Guides to Gear

Since I’m in the gear business, I pay attention to the many End of the year Gift Guides that pop up now. Most of these collections are filled with stuff that doesn’t interest me. For some reason editors, and maybe consumers, are entranced by gear that looks cool. You know, very design-y. These fashionable objects don’t work better, and often work worse, than what is already out there. As utility objects they are junk. Most often the editors haven’t even handled, let alone used, the object they are listing. It’s inclusion is simply based on the clever look and concept. And what is not fashionable, is electronic. Most holiday lists are full of all kinds of the latest cell phone/camera/DVD player/PDA and so on. As far as I can tell these items are selected for their features — as listed on the product’s spec sheet — and not by any trial or use. Their supposed advantage in reality has a half-life of about 3 months, as their feature list is topped by the next model.

There are a few seasonal lists that don’t get sucked in by these temptations and actually try hard to uncover new cool tools. Here are a few that I find have a high ratio of hits to junk. The primary quality they share is that the reviews have used the thing and demonstrate some passion and intelligence for it.

– KK

Uncle Mark 2007 Gift Guide & Almanac
Mark Hurst runs the Gel Conference in NYC and every year writes up his personal recommendations of what you should get — along with some other tips. He offers this advice in a very smart, succinct and well-crafted PDF, which is a joy to read.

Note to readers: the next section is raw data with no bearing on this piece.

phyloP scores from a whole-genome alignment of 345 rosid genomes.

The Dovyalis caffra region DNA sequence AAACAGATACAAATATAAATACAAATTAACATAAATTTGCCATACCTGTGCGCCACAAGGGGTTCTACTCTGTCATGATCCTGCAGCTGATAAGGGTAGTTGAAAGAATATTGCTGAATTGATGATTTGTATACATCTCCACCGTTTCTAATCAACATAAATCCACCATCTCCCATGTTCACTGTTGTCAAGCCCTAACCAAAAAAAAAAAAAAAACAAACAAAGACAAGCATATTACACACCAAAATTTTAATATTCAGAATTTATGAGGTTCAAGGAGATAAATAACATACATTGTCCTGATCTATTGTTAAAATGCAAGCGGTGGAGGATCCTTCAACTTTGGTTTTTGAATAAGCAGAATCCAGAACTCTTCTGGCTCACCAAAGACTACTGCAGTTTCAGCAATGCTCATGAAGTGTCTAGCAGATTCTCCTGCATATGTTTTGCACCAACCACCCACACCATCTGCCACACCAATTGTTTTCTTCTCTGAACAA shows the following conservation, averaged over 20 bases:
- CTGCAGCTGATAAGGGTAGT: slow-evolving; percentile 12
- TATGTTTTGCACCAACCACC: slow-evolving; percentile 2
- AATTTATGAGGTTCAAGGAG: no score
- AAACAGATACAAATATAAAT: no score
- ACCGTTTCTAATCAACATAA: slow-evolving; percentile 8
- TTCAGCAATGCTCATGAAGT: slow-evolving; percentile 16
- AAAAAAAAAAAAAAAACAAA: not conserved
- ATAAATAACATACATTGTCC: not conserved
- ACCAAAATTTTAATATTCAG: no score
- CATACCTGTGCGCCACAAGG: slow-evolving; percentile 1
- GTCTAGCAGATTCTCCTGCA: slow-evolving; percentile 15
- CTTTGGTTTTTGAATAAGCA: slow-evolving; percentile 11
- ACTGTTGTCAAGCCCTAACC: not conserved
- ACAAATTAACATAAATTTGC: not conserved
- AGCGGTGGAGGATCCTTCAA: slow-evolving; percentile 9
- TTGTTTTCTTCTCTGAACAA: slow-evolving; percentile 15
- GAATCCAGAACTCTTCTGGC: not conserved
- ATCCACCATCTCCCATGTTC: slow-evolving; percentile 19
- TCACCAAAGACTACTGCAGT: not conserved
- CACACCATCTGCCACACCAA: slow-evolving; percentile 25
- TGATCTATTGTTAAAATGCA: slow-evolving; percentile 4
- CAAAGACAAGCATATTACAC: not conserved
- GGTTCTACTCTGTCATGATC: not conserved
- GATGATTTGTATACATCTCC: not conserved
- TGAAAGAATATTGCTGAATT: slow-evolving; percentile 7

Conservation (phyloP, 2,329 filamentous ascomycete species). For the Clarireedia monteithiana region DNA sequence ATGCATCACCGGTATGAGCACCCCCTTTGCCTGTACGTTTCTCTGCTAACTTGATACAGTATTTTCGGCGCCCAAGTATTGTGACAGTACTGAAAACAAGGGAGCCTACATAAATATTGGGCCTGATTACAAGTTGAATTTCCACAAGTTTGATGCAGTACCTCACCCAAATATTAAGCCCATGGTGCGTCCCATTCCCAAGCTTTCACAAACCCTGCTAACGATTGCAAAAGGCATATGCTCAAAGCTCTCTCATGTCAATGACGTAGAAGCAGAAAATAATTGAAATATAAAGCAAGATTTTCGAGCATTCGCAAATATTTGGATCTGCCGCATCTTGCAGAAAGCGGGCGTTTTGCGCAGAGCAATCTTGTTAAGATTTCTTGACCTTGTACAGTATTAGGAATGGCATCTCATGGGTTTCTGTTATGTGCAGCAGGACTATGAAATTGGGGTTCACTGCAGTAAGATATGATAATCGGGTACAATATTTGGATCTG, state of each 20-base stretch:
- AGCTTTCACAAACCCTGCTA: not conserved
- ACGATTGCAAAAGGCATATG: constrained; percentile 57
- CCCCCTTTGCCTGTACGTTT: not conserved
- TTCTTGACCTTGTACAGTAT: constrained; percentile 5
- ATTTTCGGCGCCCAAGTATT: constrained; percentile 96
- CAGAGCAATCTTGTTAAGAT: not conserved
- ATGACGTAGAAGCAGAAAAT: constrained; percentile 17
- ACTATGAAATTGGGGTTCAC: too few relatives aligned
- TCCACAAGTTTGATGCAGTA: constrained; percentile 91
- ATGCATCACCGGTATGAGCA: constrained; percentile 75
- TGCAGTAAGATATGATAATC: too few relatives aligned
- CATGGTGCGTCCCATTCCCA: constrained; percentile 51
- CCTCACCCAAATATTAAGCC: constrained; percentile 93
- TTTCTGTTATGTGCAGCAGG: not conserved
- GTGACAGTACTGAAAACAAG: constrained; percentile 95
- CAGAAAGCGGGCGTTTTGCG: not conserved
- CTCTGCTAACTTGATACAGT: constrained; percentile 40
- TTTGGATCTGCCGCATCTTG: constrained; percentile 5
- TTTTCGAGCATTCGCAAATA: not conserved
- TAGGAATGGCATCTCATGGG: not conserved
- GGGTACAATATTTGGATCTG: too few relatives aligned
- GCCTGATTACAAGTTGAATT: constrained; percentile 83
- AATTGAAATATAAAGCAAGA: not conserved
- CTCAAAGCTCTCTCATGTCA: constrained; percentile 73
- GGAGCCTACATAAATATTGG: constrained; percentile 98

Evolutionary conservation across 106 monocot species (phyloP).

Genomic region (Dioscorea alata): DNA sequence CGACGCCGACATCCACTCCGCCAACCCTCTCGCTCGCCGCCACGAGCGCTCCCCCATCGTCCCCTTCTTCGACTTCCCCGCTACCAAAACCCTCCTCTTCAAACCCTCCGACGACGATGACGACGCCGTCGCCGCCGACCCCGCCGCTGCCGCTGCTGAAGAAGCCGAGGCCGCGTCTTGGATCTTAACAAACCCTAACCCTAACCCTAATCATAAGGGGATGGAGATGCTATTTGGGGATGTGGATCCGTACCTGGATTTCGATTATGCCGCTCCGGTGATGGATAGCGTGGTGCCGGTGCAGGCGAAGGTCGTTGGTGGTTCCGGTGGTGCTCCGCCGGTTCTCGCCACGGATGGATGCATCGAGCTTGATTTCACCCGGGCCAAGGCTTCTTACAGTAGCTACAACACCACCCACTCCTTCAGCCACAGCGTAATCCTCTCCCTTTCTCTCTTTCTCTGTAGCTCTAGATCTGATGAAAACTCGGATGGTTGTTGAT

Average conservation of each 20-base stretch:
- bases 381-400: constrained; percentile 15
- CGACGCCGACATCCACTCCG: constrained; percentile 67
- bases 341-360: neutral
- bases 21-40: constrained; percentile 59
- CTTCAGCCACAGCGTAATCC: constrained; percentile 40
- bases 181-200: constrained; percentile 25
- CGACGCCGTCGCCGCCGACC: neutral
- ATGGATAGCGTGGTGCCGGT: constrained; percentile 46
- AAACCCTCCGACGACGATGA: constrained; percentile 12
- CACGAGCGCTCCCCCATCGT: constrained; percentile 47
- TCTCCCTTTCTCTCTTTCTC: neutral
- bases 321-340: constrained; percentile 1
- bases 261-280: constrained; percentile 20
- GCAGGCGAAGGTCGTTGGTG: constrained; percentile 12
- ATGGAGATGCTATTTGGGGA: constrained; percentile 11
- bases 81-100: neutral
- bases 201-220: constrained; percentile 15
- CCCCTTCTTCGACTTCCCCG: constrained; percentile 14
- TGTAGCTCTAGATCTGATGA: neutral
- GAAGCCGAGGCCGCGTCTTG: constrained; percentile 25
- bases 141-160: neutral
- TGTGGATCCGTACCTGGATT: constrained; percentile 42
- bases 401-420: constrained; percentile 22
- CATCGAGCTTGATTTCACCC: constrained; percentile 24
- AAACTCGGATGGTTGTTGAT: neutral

*

Wired’s TEST
It’s a lot more work than you’d think, but Wired actually tests the contenders in two dozen gadget catagories and comes up with clear suggestions of the best gear to get. You’ll get the magazine-like issue if you subscribe. If you don’t, you can get the web version for free here.

*

NPR’s Great Gadgets
NPR’s daily All Things Considered program has a small segment where gadget experts rave about their own favorites. Called “Great Gadgets” it lets various gadget aficionados rave about their favorite things. You can listen to those segments online. [Thanks to Gregg Lewis for the suggestion.]

*

2006 Street Tech Holiday Gift Guide
Gareth Branwyn collects the best of the stuff he had seen in a year of reviewing gear for his online site Street Tech and distills the best for the year. It is a personal selection, of (mostly) stuff that he uses, which gives the recommendations some clout.